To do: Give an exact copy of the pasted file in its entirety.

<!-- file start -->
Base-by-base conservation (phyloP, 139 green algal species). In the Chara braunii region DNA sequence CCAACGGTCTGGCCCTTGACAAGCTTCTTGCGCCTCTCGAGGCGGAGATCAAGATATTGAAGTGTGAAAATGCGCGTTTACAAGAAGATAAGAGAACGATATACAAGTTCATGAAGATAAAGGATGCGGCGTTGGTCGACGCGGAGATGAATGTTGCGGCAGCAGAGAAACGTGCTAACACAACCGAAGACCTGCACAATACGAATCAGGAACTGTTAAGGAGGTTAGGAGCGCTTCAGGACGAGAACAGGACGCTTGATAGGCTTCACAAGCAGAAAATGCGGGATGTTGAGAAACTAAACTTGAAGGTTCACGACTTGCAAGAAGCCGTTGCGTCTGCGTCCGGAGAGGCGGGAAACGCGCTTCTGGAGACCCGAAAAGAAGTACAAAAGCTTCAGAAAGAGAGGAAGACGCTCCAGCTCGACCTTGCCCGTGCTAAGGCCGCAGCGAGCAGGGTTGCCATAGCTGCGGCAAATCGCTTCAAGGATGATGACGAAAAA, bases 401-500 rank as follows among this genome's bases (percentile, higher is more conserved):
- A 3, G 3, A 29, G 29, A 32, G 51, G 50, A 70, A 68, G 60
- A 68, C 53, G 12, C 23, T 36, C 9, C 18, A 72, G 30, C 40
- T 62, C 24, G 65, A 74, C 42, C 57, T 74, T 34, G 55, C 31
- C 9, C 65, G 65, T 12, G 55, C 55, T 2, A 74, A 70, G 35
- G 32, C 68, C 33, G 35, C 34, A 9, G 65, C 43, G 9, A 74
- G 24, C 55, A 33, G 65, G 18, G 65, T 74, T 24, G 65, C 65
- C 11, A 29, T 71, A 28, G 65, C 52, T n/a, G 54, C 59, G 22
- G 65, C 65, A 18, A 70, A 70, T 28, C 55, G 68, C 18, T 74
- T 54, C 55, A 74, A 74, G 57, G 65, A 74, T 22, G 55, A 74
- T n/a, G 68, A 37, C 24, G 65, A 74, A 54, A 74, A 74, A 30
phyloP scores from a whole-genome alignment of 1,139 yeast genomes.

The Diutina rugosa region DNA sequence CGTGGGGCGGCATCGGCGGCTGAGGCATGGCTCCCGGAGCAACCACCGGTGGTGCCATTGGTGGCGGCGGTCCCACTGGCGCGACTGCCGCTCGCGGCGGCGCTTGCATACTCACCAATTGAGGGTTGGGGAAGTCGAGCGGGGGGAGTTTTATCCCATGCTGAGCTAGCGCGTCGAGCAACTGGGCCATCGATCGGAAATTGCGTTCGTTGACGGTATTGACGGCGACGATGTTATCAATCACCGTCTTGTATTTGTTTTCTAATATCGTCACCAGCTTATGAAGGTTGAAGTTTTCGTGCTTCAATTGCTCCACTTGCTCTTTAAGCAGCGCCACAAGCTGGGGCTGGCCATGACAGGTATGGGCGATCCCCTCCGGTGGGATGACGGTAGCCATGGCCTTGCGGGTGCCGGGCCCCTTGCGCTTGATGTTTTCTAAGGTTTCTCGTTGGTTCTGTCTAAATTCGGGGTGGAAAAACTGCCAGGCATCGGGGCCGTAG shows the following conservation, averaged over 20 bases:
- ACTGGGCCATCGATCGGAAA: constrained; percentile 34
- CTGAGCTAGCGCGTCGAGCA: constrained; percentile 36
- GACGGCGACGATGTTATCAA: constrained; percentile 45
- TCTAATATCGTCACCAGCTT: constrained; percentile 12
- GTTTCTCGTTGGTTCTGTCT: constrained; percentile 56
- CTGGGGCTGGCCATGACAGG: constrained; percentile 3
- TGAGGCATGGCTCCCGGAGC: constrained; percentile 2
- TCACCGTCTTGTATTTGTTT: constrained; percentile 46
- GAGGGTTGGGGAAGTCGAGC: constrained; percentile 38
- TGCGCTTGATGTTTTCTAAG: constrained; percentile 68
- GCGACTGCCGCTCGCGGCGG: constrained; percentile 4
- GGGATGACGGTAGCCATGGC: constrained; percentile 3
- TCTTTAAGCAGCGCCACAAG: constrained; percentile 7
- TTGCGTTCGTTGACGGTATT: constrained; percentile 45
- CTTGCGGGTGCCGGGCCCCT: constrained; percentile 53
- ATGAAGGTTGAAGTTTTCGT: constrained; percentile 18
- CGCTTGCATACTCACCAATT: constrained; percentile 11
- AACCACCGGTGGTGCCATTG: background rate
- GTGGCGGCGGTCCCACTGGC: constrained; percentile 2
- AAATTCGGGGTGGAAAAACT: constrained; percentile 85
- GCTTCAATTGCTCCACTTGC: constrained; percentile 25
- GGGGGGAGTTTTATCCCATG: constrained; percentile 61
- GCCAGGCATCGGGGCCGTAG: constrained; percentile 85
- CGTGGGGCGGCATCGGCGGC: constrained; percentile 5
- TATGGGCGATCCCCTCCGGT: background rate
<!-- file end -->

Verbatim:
Base-by-base conservation (phyloP, 139 green algal species). In the Chara braunii region DNA sequence CCAACGGTCTGGCCCTTGACAAGCTTCTTGCGCCTCTCGAGGCGGAGATCAAGATATTGAAGTGTGAAAATGCGCGTTTACAAGAAGATAAGAGAACGATATACAAGTTCATGAAGATAAAGGATGCGGCGTTGGTCGACGCGGAGATGAATGTTGCGGCAGCAGAGAAACGTGCTAACACAACCGAAGACCTGCACAATACGAATCAGGAACTGTTAAGGAGGTTAGGAGCGCTTCAGGACGAGAACAGGACGCTTGATAGGCTTCACAAGCAGAAAATGCGGGATGTTGAGAAACTAAACTTGAAGGTTCACGACTTGCAAGAAGCCGTTGCGTCTGCGTCCGGAGAGGCGGGAAACGCGCTTCTGGAGACCCGAAAAGAAGTACAAAAGCTTCAGAAAGAGAGGAAGACGCTCCAGCTCGACCTTGCCCGTGCTAAGGCCGCAGCGAGCAGGGTTGCCATAGCTGCGGCAAATCGCTTCAAGGATGATGACGAAAAA, bases 401-500 rank as follows among this genome's bases (percentile, higher is more conserved):
- A 3, G 3, A 29, G 29, A 32, G 51, G 50, A 70, A 68, G 60
- A 68, C 53, G 12, C 23, T 36, C 9, C 18, A 72, G 30, C 40
- T 62, C 24, G 65, A 74, C 42, C 57, T 74, T 34, G 55, C 31
- C 9, C 65, G 65, T 12, G 55, C 55, T 2, A 74, A 70, G 35
- G 32, C 68, C 33, G 35, C 34, A 9, G 65, C 43, G 9, A 74
- G 24, C 55, A 33, G 65, G 18, G 65, T 74, T 24, G 65, C 65
- C 11, A 29, T 71, A 28, G 65, C 52, T n/a, G 54, C 59, G 22
- G 65, C 65, A 18, A 70, A 70, T 28, C 55, G 68, C 18, T 74
- T 54, C 55, A 74, A 74, G 57, G 65, A 74, T 22, G 55, A 74
- T n/a, G 68, A 37, C 24, G 65, A 74, A 54, A 74, A 74, A 30
phyloP scores from a whole-genome alignment of 1,139 yeast genomes.

The Diutina rugosa region DNA sequence CGTGGGGCGGCATCGGCGGCTGAGGCATGGCTCCCGGAGCAACCACCGGTGGTGCCATTGGTGGCGGCGGTCCCACTGGCGCGACTGCCGCTCGCGGCGGCGCTTGCATACTCACCAATTGAGGGTTGGGGAAGTCGAGCGGGGGGAGTTTTATCCCATGCTGAGCTAGCGCGTCGAGCAACTGGGCCATCGATCGGAAATTGCGTTCGTTGACGGTATTGACGGCGACGATGTTATCAATCACCGTCTTGTATTTGTTTTCTAATATCGTCACCAGCTTATGAAGGTTGAAGTTTTCGTGCTTCAATTGCTCCACTTGCTCTTTAAGCAGCGCCACAAGCTGGGGCTGGCCATGACAGGTATGGGCGATCCCCTCCGGTGGGATGACGGTAGCCATGGCCTTGCGGGTGCCGGGCCCCTTGCGCTTGATGTTTTCTAAGGTTTCTCGTTGGTTCTGTCTAAATTCGGGGTGGAAAAACTGCCAGGCATCGGGGCCGTAG shows the following conservation, averaged over 20 bases:
- ACTGGGCCATCGATCGGAAA: constrained; percentile 34
- CTGAGCTAGCGCGTCGAGCA: constrained; percentile 36
- GACGGCGACGATGTTATCAA: constrained; percentile 45
- TCTAATATCGTCACCAGCTT: constrained; percentile 12
- GTTTCTCGTTGGTTCTGTCT: constrained; percentile 56
- CTGGGGCTGGCCATGACAGG: constrained; percentile 3
- TGAGGCATGGCTCCCGGAGC: constrained; percentile 2
- TCACCGTCTTGTATTTGTTT: constrained; percentile 46
- GAGGGTTGGGGAAGTCGAGC: constrained; percentile 38
- TGCGCTTGATGTTTTCTAAG: constrained; percentile 68
- GCGACTGCCGCTCGCGGCGG: constrained; percentile 4
- GGGATGACGGTAGCCATGGC: constrained; percentile 3
- TCTTTAAGCAGCGCCACAAG: constrained; percentile 7
- TTGCGTTCGTTGACGGTATT: constrained; percentile 45
- CTTGCGGGTGCCGGGCCCCT: constrained; percentile 53
- ATGAAGGTTGAAGTTTTCGT: constrained; percentile 18
- CGCTTGCATACTCACCAATT: constrained; percentile 11
- AACCACCGGTGGTGCCATTG: background rate
- GTGGCGGCGGTCCCACTGGC: constrained; percentile 2
- AAATTCGGGGTGGAAAAACT: constrained; percentile 85
- GCTTCAATTGCTCCACTTGC: constrained; percentile 25
- GGGGGGAGTTTTATCCCATG: constrained; percentile 61
- GCCAGGCATCGGGGCCGTAG: constrained; percentile 85
- CGTGGGGCGGCATCGGCGGC: constrained; percentile 5
- TATGGGCGATCCCCTCCGGT: background rate